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Using WinJS I'm trying to display a message to the user who has just hit a 'continue' button that they haven't answered the question asked. That displays a dialog (Windows.UI.Popups.MessageDialog) with two buttons, which allow the user to choose to answer it now (and therefore stay on the uinaswered question) or answer it later (and therefore proceed straight to the next question). In Javascript, I could normally use a confirm dialog, which would halt execution until the user has made a selection and I could then use the returned value to decide whether or not to display the next question. In WinJS, code execution doesn't halt. Here's my function to display the dialog:

function doSillyMessage(message, title) {
    var messagedialogpopup = new Windows.UI.Popups.MessageDialog(message, title);
    // Add commands and set their CommandIds
    messagedialogpopup.commands.append(new Windows.UI.Popups.UICommand("Answer now", null, 1));
    messagedialogpopup.commands.append(new Windows.UI.Popups.UICommand("Answer later", null, 2));

    // Set the command that will be invoked by default
    messagedialogpopup.defaultCommandIndex = 0;

    // Show the message dialog
    messagedialogpopup.showAsync().done(function (command) {
        if (command) {
            if (command.id == 1) {
                console.log('proceed in popup is false');
                proceed = false;
            }
            else if (command.id == 2) {
                console.log('proceed in popup is true');
                proceed = true;
            }

        }
    });
}

The problem is that at the point where doSillyMessage is called, the code doesn't wait and so continues with whatever the current value of the 'proceed' variable happens to be. For example, if the value of 'proceed' is false at the point where doSillyMessage is called, it is also false after doSillyMessage is called and is changed to true (if appropriate) only later, when I then see in the console 'proceed in popup is true'. How can I get this stuff to execute in the right order?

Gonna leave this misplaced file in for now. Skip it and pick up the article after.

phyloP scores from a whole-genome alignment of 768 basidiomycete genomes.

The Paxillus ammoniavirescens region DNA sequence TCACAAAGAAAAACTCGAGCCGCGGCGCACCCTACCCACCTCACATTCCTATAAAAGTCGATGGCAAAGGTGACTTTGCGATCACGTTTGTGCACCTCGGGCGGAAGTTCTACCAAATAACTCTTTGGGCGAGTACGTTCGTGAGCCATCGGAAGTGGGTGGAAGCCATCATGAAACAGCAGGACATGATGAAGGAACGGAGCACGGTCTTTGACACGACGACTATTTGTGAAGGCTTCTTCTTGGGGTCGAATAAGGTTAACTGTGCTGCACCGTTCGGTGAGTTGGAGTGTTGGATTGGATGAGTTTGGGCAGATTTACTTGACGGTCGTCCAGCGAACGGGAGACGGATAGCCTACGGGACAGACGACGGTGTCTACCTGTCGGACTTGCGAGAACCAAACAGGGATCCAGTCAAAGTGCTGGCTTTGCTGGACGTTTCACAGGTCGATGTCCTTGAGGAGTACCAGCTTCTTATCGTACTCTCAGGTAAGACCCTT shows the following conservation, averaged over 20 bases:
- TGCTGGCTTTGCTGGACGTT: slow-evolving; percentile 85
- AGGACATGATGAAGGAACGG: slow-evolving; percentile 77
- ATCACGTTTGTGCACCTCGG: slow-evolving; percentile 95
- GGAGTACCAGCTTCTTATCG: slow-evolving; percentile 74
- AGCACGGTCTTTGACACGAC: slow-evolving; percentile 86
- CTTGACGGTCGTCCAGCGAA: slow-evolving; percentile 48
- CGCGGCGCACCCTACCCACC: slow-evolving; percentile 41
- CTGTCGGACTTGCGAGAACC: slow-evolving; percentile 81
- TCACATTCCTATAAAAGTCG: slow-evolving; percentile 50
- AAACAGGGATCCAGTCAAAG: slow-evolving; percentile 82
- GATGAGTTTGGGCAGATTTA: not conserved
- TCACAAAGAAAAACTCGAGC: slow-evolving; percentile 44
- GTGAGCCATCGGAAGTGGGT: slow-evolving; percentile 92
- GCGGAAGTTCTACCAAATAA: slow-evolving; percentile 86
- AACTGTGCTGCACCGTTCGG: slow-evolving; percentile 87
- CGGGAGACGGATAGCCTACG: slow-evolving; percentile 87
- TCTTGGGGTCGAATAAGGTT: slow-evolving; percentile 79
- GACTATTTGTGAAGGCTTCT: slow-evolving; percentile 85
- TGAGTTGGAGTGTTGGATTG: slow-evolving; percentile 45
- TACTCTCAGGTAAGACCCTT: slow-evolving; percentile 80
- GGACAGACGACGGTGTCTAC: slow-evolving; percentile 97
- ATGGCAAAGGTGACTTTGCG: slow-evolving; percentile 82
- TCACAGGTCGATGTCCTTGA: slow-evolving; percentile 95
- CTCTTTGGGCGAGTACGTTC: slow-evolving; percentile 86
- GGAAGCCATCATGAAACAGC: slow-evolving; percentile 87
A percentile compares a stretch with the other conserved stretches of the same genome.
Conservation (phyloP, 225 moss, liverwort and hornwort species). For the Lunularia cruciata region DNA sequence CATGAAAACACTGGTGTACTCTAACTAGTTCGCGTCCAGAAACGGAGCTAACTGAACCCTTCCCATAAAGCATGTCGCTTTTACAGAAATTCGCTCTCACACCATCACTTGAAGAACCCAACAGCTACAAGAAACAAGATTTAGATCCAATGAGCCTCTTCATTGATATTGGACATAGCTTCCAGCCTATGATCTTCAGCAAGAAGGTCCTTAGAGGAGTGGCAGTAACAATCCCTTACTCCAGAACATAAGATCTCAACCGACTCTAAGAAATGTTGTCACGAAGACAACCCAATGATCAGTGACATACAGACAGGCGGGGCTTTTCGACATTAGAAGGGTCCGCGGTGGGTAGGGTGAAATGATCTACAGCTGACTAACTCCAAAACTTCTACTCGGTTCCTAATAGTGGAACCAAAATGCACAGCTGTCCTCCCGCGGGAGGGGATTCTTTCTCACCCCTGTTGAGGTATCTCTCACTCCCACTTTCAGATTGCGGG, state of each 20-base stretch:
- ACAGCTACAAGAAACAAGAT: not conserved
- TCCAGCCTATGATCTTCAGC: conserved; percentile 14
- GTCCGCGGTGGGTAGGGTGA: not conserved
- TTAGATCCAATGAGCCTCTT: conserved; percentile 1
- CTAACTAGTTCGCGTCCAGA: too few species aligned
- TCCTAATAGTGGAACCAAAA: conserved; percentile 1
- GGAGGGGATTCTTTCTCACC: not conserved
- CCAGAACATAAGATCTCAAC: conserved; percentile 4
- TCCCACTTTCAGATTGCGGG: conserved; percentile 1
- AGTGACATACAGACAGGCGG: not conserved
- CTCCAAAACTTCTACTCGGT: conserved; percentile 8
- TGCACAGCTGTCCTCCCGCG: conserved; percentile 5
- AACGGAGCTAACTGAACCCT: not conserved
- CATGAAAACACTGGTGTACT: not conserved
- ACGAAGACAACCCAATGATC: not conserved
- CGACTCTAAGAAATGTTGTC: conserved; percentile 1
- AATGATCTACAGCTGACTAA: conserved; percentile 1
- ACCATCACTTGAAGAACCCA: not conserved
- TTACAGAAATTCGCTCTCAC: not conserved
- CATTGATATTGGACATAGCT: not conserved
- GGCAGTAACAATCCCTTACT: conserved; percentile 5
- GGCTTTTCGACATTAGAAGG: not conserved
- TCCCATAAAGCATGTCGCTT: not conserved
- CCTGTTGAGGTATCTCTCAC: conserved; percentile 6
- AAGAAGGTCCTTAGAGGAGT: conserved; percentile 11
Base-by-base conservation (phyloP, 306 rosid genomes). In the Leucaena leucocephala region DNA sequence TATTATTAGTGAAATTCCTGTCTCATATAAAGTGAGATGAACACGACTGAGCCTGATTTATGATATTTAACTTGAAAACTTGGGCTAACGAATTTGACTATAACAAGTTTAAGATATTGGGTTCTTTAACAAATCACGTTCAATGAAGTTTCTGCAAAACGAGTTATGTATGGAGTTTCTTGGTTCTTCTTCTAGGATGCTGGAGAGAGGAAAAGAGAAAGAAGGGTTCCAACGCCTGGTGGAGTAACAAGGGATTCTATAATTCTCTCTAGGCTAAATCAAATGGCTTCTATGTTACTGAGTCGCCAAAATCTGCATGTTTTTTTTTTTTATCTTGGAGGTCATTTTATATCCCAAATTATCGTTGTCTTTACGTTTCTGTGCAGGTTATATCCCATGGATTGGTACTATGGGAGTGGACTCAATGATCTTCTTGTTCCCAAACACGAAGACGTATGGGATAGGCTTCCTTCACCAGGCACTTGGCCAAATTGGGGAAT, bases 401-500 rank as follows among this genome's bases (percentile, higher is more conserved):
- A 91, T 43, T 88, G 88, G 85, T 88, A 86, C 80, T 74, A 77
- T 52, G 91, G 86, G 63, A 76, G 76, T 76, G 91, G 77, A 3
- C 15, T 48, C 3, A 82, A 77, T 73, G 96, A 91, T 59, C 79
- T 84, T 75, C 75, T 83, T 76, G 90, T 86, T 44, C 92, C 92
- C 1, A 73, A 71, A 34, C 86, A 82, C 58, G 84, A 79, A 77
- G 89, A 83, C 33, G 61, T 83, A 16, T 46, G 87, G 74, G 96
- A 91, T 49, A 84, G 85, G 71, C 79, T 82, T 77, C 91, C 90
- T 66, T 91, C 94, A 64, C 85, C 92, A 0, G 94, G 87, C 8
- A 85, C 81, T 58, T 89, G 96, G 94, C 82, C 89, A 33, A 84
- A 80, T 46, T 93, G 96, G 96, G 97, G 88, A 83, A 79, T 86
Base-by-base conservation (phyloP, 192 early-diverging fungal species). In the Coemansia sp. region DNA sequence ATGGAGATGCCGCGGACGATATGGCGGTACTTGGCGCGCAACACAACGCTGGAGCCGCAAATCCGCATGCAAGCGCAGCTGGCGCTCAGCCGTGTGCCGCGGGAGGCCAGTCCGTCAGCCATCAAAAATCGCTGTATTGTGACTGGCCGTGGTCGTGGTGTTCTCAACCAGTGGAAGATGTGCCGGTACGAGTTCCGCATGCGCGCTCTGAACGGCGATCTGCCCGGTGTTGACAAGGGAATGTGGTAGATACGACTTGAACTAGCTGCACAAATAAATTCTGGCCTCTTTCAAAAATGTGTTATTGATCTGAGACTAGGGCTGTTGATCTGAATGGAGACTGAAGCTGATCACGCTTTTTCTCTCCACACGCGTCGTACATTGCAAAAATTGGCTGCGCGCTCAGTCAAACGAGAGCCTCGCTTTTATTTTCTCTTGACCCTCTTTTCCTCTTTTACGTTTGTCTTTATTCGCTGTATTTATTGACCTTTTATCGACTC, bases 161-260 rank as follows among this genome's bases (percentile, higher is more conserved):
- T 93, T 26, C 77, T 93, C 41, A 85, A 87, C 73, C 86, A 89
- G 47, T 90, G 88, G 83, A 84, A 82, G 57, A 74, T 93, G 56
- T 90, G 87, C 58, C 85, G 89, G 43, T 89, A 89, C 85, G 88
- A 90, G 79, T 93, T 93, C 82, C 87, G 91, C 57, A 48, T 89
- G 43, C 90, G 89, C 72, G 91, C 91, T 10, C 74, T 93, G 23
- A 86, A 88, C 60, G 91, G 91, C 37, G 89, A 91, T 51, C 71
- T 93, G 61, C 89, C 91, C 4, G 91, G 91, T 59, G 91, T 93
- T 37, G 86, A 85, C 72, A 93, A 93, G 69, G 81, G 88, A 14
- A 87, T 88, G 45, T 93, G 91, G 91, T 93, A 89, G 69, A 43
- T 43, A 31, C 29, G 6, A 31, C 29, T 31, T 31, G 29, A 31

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2 Answers 2

up vote 2 down vote accepted

Dialogs are asynchronous; you'll need to wait on a promise in order to delay until the user's dealt with the input.

The easiest thing to do is to return the promise from your call to showAsync. Change this:

messagedialogpopup.showAsync().done(function (command) {

to

return messagedialogpopup.showAsync().then(function (command) {
   if (command) {
        if (command.id == 1) {
            console.log('proceed in popup is false');
            return false;
        }
        else if (command.id == 2) {
            console.log('proceed in popup is true');
            return true;
        }
    }
});

and change the call to doSillyMessage to:

doSillyMessage().then(function (proceed) {
    // proceed will be true or false
});

Your callback logic has some holes in it; what do you return if command isn't set, or if it's not 1 or 2?

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Also, to conform to convention, rename the function to doSillyMessageAsync to emphasize that it is an async operation. –  Raymond Chen Apr 8 '13 at 4:13
    
Thanks. I'm constantly falling foul of this asynchronous stuff. Your code works like a charm. Thanks also for your comment on the callback logic. I had simply assumed that, as there's nothing else the user can click, command must be set and must be either 1 or 2. –  munder Apr 9 '13 at 9:39

I ended up writing a dialog helper set to manage my confirmations, alerts etc. This may be useful to you:

Helper

function confirmAsync(title, msg) {

    // define confirmation buttons
    var buttons = [
        new Windows.UI.Popups.UICommand("Yes"),
        new Windows.UI.Popups.UICommand("No")];

    // make sure to return the showAsync() promise so we can chain from the call to confirmAsync
    return dialogInterceptor(title, msg, buttons).showAsync();

}


function dialogInterceptor(title, msg, buttons) {

    // create dialog
    var dialog = new Windows.UI.Popups.MessageDialog(msg, title);

    // optionally add buttons
    if (buttons) {

        buttons.forEach(function(button) {

            dialog.commands.append(button);

        });

    }

    // return dialog
    return dialog;
}

Usage:

            confirmAsync("Confirmation title text", "Are you sure you want to do something?")
                .done(function (button) {

                    if (button.label === "Yes") {

                        functionToCallWhenYesIsClicked();
                    }

            });

In general though, return promises from your dialogs so that you can do things afterwards. Do be careful from trying to launch a second dialog from a first one, else you'll hit nasty 'Access Denied' messages.

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